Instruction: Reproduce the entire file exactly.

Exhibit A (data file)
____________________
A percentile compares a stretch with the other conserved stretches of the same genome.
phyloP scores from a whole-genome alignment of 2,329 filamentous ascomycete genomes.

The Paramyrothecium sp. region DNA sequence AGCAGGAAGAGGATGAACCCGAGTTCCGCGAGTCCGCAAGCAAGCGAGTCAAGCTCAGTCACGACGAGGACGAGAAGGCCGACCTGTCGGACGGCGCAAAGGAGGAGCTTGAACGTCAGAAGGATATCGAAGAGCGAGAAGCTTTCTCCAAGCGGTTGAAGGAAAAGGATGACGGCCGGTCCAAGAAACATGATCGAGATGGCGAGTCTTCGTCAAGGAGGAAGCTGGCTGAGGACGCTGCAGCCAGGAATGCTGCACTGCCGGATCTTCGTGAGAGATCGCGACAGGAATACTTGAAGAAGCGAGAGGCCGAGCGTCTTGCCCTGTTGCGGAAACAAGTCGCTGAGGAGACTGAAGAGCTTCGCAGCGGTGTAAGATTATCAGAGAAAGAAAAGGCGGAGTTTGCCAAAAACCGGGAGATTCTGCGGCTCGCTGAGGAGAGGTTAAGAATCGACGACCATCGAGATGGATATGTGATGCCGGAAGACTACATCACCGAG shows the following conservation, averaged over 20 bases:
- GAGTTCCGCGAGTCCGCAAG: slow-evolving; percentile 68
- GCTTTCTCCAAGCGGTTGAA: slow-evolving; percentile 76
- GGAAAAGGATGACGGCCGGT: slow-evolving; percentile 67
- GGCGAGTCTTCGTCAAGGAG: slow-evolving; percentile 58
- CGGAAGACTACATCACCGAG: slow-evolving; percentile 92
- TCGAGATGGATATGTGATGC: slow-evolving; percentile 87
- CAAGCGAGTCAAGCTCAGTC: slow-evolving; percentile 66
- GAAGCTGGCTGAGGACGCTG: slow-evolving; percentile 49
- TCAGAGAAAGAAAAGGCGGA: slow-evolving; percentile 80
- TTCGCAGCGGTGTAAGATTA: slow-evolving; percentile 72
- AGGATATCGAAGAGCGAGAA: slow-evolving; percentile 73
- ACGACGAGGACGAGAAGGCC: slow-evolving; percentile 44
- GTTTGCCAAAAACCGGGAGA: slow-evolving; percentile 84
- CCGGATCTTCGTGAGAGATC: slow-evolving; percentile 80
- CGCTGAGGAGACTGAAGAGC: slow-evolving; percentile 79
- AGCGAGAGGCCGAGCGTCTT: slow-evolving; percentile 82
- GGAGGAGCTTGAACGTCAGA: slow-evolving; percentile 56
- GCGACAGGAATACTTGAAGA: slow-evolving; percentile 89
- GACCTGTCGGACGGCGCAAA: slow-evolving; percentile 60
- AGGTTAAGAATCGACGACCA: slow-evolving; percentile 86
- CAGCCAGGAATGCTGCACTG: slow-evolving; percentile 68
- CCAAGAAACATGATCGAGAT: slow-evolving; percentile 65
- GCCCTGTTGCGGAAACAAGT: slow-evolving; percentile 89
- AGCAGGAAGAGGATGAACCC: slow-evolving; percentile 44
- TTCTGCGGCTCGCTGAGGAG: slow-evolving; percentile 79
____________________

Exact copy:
A percentile compares a stretch with the other conserved stretches of the same genome.
phyloP scores from a whole-genome alignment of 2,329 filamentous ascomycete genomes.

The Paramyrothecium sp. region DNA sequence AGCAGGAAGAGGATGAACCCGAGTTCCGCGAGTCCGCAAGCAAGCGAGTCAAGCTCAGTCACGACGAGGACGAGAAGGCCGACCTGTCGGACGGCGCAAAGGAGGAGCTTGAACGTCAGAAGGATATCGAAGAGCGAGAAGCTTTCTCCAAGCGGTTGAAGGAAAAGGATGACGGCCGGTCCAAGAAACATGATCGAGATGGCGAGTCTTCGTCAAGGAGGAAGCTGGCTGAGGACGCTGCAGCCAGGAATGCTGCACTGCCGGATCTTCGTGAGAGATCGCGACAGGAATACTTGAAGAAGCGAGAGGCCGAGCGTCTTGCCCTGTTGCGGAAACAAGTCGCTGAGGAGACTGAAGAGCTTCGCAGCGGTGTAAGATTATCAGAGAAAGAAAAGGCGGAGTTTGCCAAAAACCGGGAGATTCTGCGGCTCGCTGAGGAGAGGTTAAGAATCGACGACCATCGAGATGGATATGTGATGCCGGAAGACTACATCACCGAG shows the following conservation, averaged over 20 bases:
- GAGTTCCGCGAGTCCGCAAG: slow-evolving; percentile 68
- GCTTTCTCCAAGCGGTTGAA: slow-evolving; percentile 76
- GGAAAAGGATGACGGCCGGT: slow-evolving; percentile 67
- GGCGAGTCTTCGTCAAGGAG: slow-evolving; percentile 58
- CGGAAGACTACATCACCGAG: slow-evolving; percentile 92
- TCGAGATGGATATGTGATGC: slow-evolving; percentile 87
- CAAGCGAGTCAAGCTCAGTC: slow-evolving; percentile 66
- GAAGCTGGCTGAGGACGCTG: slow-evolving; percentile 49
- TCAGAGAAAGAAAAGGCGGA: slow-evolving; percentile 80
- TTCGCAGCGGTGTAAGATTA: slow-evolving; percentile 72
- AGGATATCGAAGAGCGAGAA: slow-evolving; percentile 73
- ACGACGAGGACGAGAAGGCC: slow-evolving; percentile 44
- GTTTGCCAAAAACCGGGAGA: slow-evolving; percentile 84
- CCGGATCTTCGTGAGAGATC: slow-evolving; percentile 80
- CGCTGAGGAGACTGAAGAGC: slow-evolving; percentile 79
- AGCGAGAGGCCGAGCGTCTT: slow-evolving; percentile 82
- GGAGGAGCTTGAACGTCAGA: slow-evolving; percentile 56
- GCGACAGGAATACTTGAAGA: slow-evolving; percentile 89
- GACCTGTCGGACGGCGCAAA: slow-evolving; percentile 60
- AGGTTAAGAATCGACGACCA: slow-evolving; percentile 86
- CAGCCAGGAATGCTGCACTG: slow-evolving; percentile 68
- CCAAGAAACATGATCGAGAT: slow-evolving; percentile 65
- GCCCTGTTGCGGAAACAAGT: slow-evolving; percentile 89
- AGCAGGAAGAGGATGAACCC: slow-evolving; percentile 44
- TTCTGCGGCTCGCTGAGGAG: slow-evolving; percentile 79